What do prisons and religion have in common? In The Furnace of Affliction, Jennifer Graber convincingly answers that the newly constructed prisons of the early American republic were physical and symbolic sites of public debate about personal redemption and social ethics. Across the transatlantic world around 1800, institutions that were designed to reform criminals gradually replaced brutal physical punishments and jails randomly housing lawbreakers along with the poor and insane. Nowhere was Christianity more visible in this transformation than in the United States. Graber examines the [End Page 215] prisons of New York State and the chaplains who not only ministered to inmates but also spoke out vigorously about policy. Theologically, these Protestant clergymen were a disparate group, ranging from evangelicals convinced of the prisoners' sinfulness to Quakers and other liberals more hopeful about character. For every step forward toward making the prison a place of disciplined labor, Bible-reading, and repentance, the chaplains faced discouraging conditions of overcrowding, violence, and renewed corporeal punishment. They were tenacious reformers who seemed nearly "haunted" by their cause, to the point that one former chaplain, living in the Midwest after the Civil War, arranged for his body to be buried at Sing Sing (p. 178). The lure of prisons for Christian reformers, Graber suggests, was the opportunity the institutions offered them to address the problem of suffering.
The way this moral drama played out in early America is the intellectual anchor of The Furnace of Affliction. To be sure, Graber's book is a well-crafted historical case study. She nonetheless highlights the religious outcome: reformers "trapped by this tension between punitive and reformative impulses" (p. 181). If prisoners were perceived as willfully sinful and hence deserving of punishment, then harsh measures were acceptable and failure to reclaim the inmates excusable. Not surprisingly, disheartening prison realities repeatedly assaulted the theologies of the chaplains and made them doubt their own good intentions. In the background, the recent legal separation of church and state made their work all the more uncertain. The chance to redeem a distressed captive population drew them to prison work, at the same time that the prospects for enduring moral reformation of the prisoners were modest at best. All these struggles exacted a religious price, Graber concludes. Contention and compromise in the secular setting of prisons eroded denominational traditions—"Quaker silence, Presbyterian prayer, and Methodist discipline"—and left a bland "religiosity of citizenship that invoked God's blessing on moral living, hard work, and obedience to secular authority" (pp. 176-77).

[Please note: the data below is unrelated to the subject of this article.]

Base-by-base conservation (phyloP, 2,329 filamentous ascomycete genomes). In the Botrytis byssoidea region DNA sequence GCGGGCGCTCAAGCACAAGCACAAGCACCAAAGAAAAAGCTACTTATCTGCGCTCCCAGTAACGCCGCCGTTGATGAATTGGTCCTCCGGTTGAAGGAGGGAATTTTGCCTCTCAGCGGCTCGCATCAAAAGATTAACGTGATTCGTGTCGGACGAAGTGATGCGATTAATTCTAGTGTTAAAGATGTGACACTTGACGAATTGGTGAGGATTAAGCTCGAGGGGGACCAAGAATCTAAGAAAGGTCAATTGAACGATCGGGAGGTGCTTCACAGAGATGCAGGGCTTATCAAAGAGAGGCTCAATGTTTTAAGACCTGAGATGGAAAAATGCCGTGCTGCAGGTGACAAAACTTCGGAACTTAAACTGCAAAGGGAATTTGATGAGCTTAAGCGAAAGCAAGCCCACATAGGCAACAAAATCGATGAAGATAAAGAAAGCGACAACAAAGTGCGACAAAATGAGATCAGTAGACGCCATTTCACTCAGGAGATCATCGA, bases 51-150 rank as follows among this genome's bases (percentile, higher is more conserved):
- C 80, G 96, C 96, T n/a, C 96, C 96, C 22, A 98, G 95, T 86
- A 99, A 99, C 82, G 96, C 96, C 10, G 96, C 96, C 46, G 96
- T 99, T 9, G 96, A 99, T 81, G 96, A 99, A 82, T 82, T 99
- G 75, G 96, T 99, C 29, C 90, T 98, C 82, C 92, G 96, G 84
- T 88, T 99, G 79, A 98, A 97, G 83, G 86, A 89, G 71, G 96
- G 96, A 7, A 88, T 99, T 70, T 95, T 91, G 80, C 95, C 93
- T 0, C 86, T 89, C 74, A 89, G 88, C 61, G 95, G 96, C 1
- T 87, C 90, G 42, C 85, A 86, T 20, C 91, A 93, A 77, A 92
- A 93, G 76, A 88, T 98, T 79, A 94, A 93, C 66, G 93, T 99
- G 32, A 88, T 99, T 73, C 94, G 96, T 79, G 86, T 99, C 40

Prisons operating as places of reformation also strangely challenged [End Page 216] the civil society they intended to serve. Graber underscores the paradox that the nation's aspiration to be democratic advanced hand in hand with "the socially degrading treatment of criminals" (p. 182). Her analysis calls attention to how often social separation, a recurring American reform impulse, has ambiguously mixed hopes for renewal with restricted freedom. Whether citizens of the early republic voluntarily departed for utopian colonies or frontier communities or else involuntarily found themselves confined in an asylum or a prison, relocation carried the enticing promise of a fresh start without entanglements. Yet, Graber asks us to see that separation was sometimes no more than dismissive segregation. Precisely because prison reform continues today, the ethical attitude of free citizens toward the incarcerated remains a compelling issue.
No matter what the practical success or failure of Christian reformers in antebellum prisons, these Americans produced a sustained print record of official reports, religious tracts, and memoirs. They spoke out because the issues raised by prisons were fundamental to their values. Jennifer Graber has done full justice to these historical conversations in her excellent book.
Anne C. Rose teaches history and religious studies at Penn State University. Her most recent book is Psychology and Selfhood in the Segregated South (2009).